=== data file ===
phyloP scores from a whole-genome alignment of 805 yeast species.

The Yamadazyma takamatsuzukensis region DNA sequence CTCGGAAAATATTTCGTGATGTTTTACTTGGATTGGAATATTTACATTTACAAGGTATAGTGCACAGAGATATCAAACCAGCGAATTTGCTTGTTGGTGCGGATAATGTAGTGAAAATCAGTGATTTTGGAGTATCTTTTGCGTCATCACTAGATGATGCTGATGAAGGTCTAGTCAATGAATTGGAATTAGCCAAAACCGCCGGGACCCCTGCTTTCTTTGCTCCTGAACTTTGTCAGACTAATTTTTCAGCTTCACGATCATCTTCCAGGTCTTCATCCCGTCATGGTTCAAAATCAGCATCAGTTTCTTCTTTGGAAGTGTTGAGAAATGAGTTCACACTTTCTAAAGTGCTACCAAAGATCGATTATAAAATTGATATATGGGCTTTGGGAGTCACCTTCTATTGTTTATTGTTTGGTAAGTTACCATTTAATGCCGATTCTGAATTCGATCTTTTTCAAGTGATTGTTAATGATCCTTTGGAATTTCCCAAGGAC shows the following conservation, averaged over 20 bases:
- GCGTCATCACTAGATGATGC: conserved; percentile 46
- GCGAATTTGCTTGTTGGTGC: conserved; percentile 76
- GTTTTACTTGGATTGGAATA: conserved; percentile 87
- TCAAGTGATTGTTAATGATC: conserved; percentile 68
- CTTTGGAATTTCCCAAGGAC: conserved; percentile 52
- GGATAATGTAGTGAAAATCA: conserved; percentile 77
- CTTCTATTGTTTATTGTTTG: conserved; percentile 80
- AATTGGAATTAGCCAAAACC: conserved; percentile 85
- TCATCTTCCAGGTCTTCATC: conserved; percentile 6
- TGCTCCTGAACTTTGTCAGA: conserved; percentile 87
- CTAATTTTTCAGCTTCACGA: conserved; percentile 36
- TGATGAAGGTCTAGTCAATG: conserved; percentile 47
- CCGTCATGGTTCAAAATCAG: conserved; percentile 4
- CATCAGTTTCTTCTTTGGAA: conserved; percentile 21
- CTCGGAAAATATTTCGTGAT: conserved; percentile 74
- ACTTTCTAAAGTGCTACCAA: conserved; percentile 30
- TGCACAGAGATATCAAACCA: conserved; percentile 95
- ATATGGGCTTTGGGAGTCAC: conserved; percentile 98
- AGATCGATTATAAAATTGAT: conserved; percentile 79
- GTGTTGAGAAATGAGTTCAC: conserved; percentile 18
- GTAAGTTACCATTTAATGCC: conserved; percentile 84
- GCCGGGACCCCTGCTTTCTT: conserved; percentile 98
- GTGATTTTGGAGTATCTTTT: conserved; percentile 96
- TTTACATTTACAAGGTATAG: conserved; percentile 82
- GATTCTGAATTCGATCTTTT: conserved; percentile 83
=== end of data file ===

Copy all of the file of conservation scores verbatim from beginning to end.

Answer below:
phyloP scores from a whole-genome alignment of 805 yeast species.

The Yamadazyma takamatsuzukensis region DNA sequence CTCGGAAAATATTTCGTGATGTTTTACTTGGATTGGAATATTTACATTTACAAGGTATAGTGCACAGAGATATCAAACCAGCGAATTTGCTTGTTGGTGCGGATAATGTAGTGAAAATCAGTGATTTTGGAGTATCTTTTGCGTCATCACTAGATGATGCTGATGAAGGTCTAGTCAATGAATTGGAATTAGCCAAAACCGCCGGGACCCCTGCTTTCTTTGCTCCTGAACTTTGTCAGACTAATTTTTCAGCTTCACGATCATCTTCCAGGTCTTCATCCCGTCATGGTTCAAAATCAGCATCAGTTTCTTCTTTGGAAGTGTTGAGAAATGAGTTCACACTTTCTAAAGTGCTACCAAAGATCGATTATAAAATTGATATATGGGCTTTGGGAGTCACCTTCTATTGTTTATTGTTTGGTAAGTTACCATTTAATGCCGATTCTGAATTCGATCTTTTTCAAGTGATTGTTAATGATCCTTTGGAATTTCCCAAGGAC shows the following conservation, averaged over 20 bases:
- GCGTCATCACTAGATGATGC: conserved; percentile 46
- GCGAATTTGCTTGTTGGTGC: conserved; percentile 76
- GTTTTACTTGGATTGGAATA: conserved; percentile 87
- TCAAGTGATTGTTAATGATC: conserved; percentile 68
- CTTTGGAATTTCCCAAGGAC: conserved; percentile 52
- GGATAATGTAGTGAAAATCA: conserved; percentile 77
- CTTCTATTGTTTATTGTTTG: conserved; percentile 80
- AATTGGAATTAGCCAAAACC: conserved; percentile 85
- TCATCTTCCAGGTCTTCATC: conserved; percentile 6
- TGCTCCTGAACTTTGTCAGA: conserved; percentile 87
- CTAATTTTTCAGCTTCACGA: conserved; percentile 36
- TGATGAAGGTCTAGTCAATG: conserved; percentile 47
- CCGTCATGGTTCAAAATCAG: conserved; percentile 4
- CATCAGTTTCTTCTTTGGAA: conserved; percentile 21
- CTCGGAAAATATTTCGTGAT: conserved; percentile 74
- ACTTTCTAAAGTGCTACCAA: conserved; percentile 30
- TGCACAGAGATATCAAACCA: conserved; percentile 95
- ATATGGGCTTTGGGAGTCAC: conserved; percentile 98
- AGATCGATTATAAAATTGAT: conserved; percentile 79
- GTGTTGAGAAATGAGTTCAC: conserved; percentile 18
- GTAAGTTACCATTTAATGCC: conserved; percentile 84
- GCCGGGACCCCTGCTTTCTT: conserved; percentile 98
- GTGATTTTGGAGTATCTTTT: conserved; percentile 96
- TTTACATTTACAAGGTATAG: conserved; percentile 82
- GATTCTGAATTCGATCTTTT: conserved; percentile 83